In December I graduated from the Equine Muscle Release Therapy (EMRT) course run by Ali Goward in Tiaro, Qld. EMRT is one method of applying Bowen to horses, and it is an honour and pleasure to be able to work on these noble animals.
Amazingly, using only about a third of the pressure I would on people, horses respond in the most incredible ways. Whilst they cannot talk and tell me what's wrong, Ali's training has honed my observation skills. Sometimes there are no obvious responses, or the horses just go to sleep which is not very exciting, and sometimes the horses get themselves into some very strange positions to stretch muscles or release tension. Sometimes there are no obvious changes in how the horses look, and sometimes muscles bulge or quiver or even disappear for a while. Sometimes the result great, and sometimes it isn't what the owner is looking for, but generally people report back that the horse is much calmer, friendlier, more willing, or has a much nicer attitude. Like working with Bowen on humans, it often takes a bit of time, and a few treatments may be necessary to get the desired result.
Ali says that EMRT is known to normalise temperature, normalise respiratory rate and reduce pain. Whilst we can measure the response in temperature and respiratory rate, but how can she know that pain has been reduced? I recently treated a horse with an abcess that had come out at the top of the hoof. The poor neddie was restless and anxious, very lame and sore and wouldn't let us touch the leg, let alone the wound to clean it up. During the treatment she did lots of yawning, and towards the end of the treatment she finally calmed down and whilst she didn't go to sleep like some horses do, she was much more relaxed. About 15 minutes after the treatment finished we were able to clean and dress the wound without her flinching at all, indicating a marked reduction in pain - interesting. We also noticed that the swelling above the wound decreased significantly over the 30 minutes after the treatment. Whilst I still suggested that the owners contact the vet, or at least show him some photos, they decided they would wait and see what she was like the next day, by which time she was sound and well on the mend.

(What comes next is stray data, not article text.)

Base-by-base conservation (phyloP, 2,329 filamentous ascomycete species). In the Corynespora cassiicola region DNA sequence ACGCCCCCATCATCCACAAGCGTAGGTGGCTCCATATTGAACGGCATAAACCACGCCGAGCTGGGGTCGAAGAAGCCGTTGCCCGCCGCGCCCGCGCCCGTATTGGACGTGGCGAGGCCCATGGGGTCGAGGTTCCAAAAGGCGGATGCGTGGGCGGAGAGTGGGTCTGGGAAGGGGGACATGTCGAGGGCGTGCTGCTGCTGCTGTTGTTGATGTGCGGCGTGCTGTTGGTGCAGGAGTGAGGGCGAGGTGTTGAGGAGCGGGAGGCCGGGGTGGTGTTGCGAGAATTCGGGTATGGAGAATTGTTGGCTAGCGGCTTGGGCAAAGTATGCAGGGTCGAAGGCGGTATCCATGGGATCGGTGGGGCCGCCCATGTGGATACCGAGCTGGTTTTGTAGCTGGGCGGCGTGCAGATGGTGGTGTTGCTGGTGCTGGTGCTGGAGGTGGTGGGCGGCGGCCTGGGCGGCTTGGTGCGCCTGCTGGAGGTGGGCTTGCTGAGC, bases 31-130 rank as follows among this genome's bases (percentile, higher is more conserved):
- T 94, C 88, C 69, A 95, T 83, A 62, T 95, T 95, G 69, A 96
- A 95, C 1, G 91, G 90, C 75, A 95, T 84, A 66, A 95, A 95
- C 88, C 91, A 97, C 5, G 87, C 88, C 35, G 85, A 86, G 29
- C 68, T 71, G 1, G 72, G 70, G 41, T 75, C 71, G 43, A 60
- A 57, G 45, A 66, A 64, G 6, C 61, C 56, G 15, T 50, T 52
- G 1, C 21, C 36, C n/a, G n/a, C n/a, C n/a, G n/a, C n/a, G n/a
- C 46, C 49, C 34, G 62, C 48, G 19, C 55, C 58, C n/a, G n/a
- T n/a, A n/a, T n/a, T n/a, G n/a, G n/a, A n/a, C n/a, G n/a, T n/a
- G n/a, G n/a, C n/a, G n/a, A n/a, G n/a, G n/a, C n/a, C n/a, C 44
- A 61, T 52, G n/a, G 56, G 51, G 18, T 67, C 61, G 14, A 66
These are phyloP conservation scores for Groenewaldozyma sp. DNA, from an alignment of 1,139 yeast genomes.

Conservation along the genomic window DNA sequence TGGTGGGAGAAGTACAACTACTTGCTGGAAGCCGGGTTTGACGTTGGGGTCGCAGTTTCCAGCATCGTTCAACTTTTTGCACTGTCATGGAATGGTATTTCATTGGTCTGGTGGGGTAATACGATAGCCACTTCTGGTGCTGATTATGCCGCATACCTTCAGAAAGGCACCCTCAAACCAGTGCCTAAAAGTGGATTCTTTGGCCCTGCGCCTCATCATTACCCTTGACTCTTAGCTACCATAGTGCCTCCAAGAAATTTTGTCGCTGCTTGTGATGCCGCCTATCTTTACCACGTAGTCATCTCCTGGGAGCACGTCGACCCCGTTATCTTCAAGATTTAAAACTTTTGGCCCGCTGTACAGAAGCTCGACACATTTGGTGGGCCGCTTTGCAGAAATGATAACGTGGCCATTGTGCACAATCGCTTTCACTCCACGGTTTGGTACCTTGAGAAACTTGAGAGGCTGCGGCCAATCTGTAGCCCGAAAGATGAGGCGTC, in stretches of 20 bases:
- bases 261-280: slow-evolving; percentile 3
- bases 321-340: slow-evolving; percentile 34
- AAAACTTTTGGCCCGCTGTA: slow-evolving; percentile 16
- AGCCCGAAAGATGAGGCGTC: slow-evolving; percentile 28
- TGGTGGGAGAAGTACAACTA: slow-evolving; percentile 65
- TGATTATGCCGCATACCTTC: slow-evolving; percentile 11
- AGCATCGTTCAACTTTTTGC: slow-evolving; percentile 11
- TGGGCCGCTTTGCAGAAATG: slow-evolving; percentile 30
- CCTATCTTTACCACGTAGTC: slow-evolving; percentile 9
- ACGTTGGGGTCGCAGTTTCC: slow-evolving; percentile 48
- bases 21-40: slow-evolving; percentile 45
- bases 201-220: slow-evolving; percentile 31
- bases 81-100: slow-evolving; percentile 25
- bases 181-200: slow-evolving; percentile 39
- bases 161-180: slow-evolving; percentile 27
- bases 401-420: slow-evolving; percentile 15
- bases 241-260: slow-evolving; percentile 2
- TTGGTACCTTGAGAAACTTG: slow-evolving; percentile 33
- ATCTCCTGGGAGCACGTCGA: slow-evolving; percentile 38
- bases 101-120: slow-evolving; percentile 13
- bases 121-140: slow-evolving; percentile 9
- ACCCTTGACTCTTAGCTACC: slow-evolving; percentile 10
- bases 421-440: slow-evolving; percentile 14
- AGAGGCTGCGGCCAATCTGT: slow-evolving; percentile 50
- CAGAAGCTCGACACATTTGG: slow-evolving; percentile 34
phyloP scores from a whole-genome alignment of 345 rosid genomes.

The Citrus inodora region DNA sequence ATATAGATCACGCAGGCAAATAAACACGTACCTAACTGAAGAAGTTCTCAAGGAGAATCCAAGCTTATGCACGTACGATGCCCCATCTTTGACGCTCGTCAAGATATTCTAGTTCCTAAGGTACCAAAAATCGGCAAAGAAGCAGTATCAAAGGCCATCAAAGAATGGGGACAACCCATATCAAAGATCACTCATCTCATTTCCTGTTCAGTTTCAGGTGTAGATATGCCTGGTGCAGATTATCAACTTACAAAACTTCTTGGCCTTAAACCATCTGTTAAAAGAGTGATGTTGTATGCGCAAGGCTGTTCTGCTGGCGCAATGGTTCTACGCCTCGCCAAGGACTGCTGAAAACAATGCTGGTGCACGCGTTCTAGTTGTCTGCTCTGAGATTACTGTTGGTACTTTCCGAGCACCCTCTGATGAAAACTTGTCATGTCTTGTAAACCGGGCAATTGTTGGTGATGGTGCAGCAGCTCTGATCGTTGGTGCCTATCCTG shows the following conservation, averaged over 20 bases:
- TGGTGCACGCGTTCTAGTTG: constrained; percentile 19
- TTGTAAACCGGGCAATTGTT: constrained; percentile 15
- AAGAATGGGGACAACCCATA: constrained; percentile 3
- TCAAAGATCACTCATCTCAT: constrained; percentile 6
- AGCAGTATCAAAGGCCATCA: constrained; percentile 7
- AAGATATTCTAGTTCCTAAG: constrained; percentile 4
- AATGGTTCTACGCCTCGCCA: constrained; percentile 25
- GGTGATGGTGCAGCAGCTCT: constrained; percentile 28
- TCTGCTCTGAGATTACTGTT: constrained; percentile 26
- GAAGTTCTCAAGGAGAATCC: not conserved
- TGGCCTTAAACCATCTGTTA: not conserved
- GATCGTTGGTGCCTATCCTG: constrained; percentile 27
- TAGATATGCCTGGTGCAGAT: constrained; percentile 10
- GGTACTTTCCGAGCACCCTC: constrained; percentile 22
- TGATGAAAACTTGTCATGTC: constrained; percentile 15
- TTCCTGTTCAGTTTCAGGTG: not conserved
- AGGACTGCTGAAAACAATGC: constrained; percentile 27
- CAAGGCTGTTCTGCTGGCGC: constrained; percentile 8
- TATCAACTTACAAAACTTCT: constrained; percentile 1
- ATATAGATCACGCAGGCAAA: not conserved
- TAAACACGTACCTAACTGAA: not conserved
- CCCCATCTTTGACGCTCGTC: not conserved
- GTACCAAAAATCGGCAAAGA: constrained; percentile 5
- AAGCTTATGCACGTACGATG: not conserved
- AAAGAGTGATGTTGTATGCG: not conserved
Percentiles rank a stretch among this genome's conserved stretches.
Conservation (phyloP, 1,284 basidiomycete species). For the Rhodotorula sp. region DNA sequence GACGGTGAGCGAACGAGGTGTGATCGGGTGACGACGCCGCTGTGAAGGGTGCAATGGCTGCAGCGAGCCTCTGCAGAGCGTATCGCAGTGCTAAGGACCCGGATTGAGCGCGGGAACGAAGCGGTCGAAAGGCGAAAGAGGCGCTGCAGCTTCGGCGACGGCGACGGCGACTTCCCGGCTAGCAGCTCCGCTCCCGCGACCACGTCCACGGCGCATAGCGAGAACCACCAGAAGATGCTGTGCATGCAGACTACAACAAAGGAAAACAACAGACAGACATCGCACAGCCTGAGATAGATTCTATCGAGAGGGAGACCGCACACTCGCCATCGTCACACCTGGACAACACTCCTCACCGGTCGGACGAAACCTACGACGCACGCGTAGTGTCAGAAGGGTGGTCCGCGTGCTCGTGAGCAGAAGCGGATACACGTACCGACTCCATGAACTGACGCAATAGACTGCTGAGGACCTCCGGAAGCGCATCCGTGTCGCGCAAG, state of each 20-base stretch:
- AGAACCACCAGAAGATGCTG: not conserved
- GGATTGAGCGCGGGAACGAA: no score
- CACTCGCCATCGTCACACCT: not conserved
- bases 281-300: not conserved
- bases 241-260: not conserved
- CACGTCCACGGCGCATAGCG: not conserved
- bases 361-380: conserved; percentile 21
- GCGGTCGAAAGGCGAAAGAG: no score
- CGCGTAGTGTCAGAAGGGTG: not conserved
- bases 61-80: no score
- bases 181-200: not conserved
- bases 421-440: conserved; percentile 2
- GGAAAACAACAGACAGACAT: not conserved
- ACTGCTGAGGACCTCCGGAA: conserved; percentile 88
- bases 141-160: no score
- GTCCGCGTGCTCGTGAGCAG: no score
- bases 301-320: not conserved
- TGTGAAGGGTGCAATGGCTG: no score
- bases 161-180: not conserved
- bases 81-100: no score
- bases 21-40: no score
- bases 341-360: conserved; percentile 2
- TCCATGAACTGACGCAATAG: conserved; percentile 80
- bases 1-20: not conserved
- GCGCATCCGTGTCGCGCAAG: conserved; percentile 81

Since graduating in December I have treated about 30 horses, and whilst I don't consider I have much, I am gaining confidence and getting some good results. Click here to find out what EMRT can do for horses. If you think that EMRT might benefit your horse, please give me a call on 0427143743 to discuss the situation and make an appointment.
Cheers for now,